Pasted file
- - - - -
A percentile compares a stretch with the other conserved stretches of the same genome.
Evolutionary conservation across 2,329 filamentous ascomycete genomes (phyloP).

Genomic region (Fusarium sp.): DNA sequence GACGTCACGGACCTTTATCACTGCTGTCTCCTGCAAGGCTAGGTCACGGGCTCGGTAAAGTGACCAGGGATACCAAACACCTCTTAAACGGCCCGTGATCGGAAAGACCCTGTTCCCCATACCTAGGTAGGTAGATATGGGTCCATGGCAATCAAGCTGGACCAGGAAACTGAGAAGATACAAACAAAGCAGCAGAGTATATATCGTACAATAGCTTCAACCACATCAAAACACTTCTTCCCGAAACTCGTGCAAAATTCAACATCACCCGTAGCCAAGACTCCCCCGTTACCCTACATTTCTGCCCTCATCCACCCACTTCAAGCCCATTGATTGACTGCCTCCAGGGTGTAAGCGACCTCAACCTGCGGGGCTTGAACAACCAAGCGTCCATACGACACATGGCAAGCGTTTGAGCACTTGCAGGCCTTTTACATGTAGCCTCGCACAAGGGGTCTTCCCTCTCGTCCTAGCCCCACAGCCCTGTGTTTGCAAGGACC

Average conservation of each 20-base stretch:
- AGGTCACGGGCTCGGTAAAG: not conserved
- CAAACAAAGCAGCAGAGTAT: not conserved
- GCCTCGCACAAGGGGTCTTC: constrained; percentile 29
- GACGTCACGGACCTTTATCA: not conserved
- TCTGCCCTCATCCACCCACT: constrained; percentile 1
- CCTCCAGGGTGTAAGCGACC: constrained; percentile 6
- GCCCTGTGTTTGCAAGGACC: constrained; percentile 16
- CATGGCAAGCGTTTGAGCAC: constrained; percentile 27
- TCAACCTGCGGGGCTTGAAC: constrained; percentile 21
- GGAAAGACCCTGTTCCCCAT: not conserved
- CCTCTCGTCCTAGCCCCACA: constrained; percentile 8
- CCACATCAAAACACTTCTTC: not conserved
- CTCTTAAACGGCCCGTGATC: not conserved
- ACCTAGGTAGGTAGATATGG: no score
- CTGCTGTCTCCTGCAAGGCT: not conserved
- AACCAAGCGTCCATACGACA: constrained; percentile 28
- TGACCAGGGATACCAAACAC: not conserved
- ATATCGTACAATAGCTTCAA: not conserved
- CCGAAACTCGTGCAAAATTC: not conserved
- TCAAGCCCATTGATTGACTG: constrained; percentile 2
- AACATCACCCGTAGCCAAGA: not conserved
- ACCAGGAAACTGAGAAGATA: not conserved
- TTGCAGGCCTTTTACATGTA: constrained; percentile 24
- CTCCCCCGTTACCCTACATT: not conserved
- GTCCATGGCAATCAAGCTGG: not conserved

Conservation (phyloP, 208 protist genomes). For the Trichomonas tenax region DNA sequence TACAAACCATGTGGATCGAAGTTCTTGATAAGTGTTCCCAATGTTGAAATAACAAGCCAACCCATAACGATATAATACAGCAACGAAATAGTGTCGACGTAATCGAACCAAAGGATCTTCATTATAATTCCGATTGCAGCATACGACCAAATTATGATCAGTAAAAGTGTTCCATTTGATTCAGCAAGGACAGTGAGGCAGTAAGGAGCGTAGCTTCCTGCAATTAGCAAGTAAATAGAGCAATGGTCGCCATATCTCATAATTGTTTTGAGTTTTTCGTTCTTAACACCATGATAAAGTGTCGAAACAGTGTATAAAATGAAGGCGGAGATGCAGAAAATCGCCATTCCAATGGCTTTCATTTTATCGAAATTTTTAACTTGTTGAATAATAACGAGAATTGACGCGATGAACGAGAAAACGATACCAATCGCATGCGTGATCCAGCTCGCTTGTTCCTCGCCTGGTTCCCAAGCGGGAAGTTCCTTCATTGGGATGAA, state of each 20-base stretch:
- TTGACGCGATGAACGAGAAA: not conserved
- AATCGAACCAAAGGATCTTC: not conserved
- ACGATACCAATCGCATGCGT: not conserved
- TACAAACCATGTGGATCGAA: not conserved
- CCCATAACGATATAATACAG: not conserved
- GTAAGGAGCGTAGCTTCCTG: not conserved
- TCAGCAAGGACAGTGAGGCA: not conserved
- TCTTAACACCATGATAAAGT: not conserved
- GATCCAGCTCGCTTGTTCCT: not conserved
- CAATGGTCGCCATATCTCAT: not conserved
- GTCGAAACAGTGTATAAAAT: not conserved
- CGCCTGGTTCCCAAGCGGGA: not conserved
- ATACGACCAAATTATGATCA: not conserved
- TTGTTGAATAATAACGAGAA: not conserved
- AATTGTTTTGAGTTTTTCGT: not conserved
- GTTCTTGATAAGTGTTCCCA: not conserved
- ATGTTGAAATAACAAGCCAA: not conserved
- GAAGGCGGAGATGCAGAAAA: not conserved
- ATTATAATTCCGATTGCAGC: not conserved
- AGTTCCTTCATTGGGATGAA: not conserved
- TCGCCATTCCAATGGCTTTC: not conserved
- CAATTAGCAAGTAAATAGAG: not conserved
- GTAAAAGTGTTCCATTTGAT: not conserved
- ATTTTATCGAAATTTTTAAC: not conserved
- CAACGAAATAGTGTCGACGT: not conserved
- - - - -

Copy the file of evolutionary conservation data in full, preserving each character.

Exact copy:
A percentile compares a stretch with the other conserved stretches of the same genome.
Evolutionary conservation across 2,329 filamentous ascomycete genomes (phyloP).

Genomic region (Fusarium sp.): DNA sequence GACGTCACGGACCTTTATCACTGCTGTCTCCTGCAAGGCTAGGTCACGGGCTCGGTAAAGTGACCAGGGATACCAAACACCTCTTAAACGGCCCGTGATCGGAAAGACCCTGTTCCCCATACCTAGGTAGGTAGATATGGGTCCATGGCAATCAAGCTGGACCAGGAAACTGAGAAGATACAAACAAAGCAGCAGAGTATATATCGTACAATAGCTTCAACCACATCAAAACACTTCTTCCCGAAACTCGTGCAAAATTCAACATCACCCGTAGCCAAGACTCCCCCGTTACCCTACATTTCTGCCCTCATCCACCCACTTCAAGCCCATTGATTGACTGCCTCCAGGGTGTAAGCGACCTCAACCTGCGGGGCTTGAACAACCAAGCGTCCATACGACACATGGCAAGCGTTTGAGCACTTGCAGGCCTTTTACATGTAGCCTCGCACAAGGGGTCTTCCCTCTCGTCCTAGCCCCACAGCCCTGTGTTTGCAAGGACC

Average conservation of each 20-base stretch:
- AGGTCACGGGCTCGGTAAAG: not conserved
- CAAACAAAGCAGCAGAGTAT: not conserved
- GCCTCGCACAAGGGGTCTTC: constrained; percentile 29
- GACGTCACGGACCTTTATCA: not conserved
- TCTGCCCTCATCCACCCACT: constrained; percentile 1
- CCTCCAGGGTGTAAGCGACC: constrained; percentile 6
- GCCCTGTGTTTGCAAGGACC: constrained; percentile 16
- CATGGCAAGCGTTTGAGCAC: constrained; percentile 27
- TCAACCTGCGGGGCTTGAAC: constrained; percentile 21
- GGAAAGACCCTGTTCCCCAT: not conserved
- CCTCTCGTCCTAGCCCCACA: constrained; percentile 8
- CCACATCAAAACACTTCTTC: not conserved
- CTCTTAAACGGCCCGTGATC: not conserved
- ACCTAGGTAGGTAGATATGG: no score
- CTGCTGTCTCCTGCAAGGCT: not conserved
- AACCAAGCGTCCATACGACA: constrained; percentile 28
- TGACCAGGGATACCAAACAC: not conserved
- ATATCGTACAATAGCTTCAA: not conserved
- CCGAAACTCGTGCAAAATTC: not conserved
- TCAAGCCCATTGATTGACTG: constrained; percentile 2
- AACATCACCCGTAGCCAAGA: not conserved
- ACCAGGAAACTGAGAAGATA: not conserved
- TTGCAGGCCTTTTACATGTA: constrained; percentile 24
- CTCCCCCGTTACCCTACATT: not conserved
- GTCCATGGCAATCAAGCTGG: not conserved

Conservation (phyloP, 208 protist genomes). For the Trichomonas tenax region DNA sequence TACAAACCATGTGGATCGAAGTTCTTGATAAGTGTTCCCAATGTTGAAATAACAAGCCAACCCATAACGATATAATACAGCAACGAAATAGTGTCGACGTAATCGAACCAAAGGATCTTCATTATAATTCCGATTGCAGCATACGACCAAATTATGATCAGTAAAAGTGTTCCATTTGATTCAGCAAGGACAGTGAGGCAGTAAGGAGCGTAGCTTCCTGCAATTAGCAAGTAAATAGAGCAATGGTCGCCATATCTCATAATTGTTTTGAGTTTTTCGTTCTTAACACCATGATAAAGTGTCGAAACAGTGTATAAAATGAAGGCGGAGATGCAGAAAATCGCCATTCCAATGGCTTTCATTTTATCGAAATTTTTAACTTGTTGAATAATAACGAGAATTGACGCGATGAACGAGAAAACGATACCAATCGCATGCGTGATCCAGCTCGCTTGTTCCTCGCCTGGTTCCCAAGCGGGAAGTTCCTTCATTGGGATGAA, state of each 20-base stretch:
- TTGACGCGATGAACGAGAAA: not conserved
- AATCGAACCAAAGGATCTTC: not conserved
- ACGATACCAATCGCATGCGT: not conserved
- TACAAACCATGTGGATCGAA: not conserved
- CCCATAACGATATAATACAG: not conserved
- GTAAGGAGCGTAGCTTCCTG: not conserved
- TCAGCAAGGACAGTGAGGCA: not conserved
- TCTTAACACCATGATAAAGT: not conserved
- GATCCAGCTCGCTTGTTCCT: not conserved
- CAATGGTCGCCATATCTCAT: not conserved
- GTCGAAACAGTGTATAAAAT: not conserved
- CGCCTGGTTCCCAAGCGGGA: not conserved
- ATACGACCAAATTATGATCA: not conserved
- TTGTTGAATAATAACGAGAA: not conserved
- AATTGTTTTGAGTTTTTCGT: not conserved
- GTTCTTGATAAGTGTTCCCA: not conserved
- ATGTTGAAATAACAAGCCAA: not conserved
- GAAGGCGGAGATGCAGAAAA: not conserved
- ATTATAATTCCGATTGCAGC: not conserved
- AGTTCCTTCATTGGGATGAA: not conserved
- TCGCCATTCCAATGGCTTTC: not conserved
- CAATTAGCAAGTAAATAGAG: not conserved
- GTAAAAGTGTTCCATTTGAT: not conserved
- ATTTTATCGAAATTTTTAAC: not conserved
- CAACGAAATAGTGTCGACGT: not conserved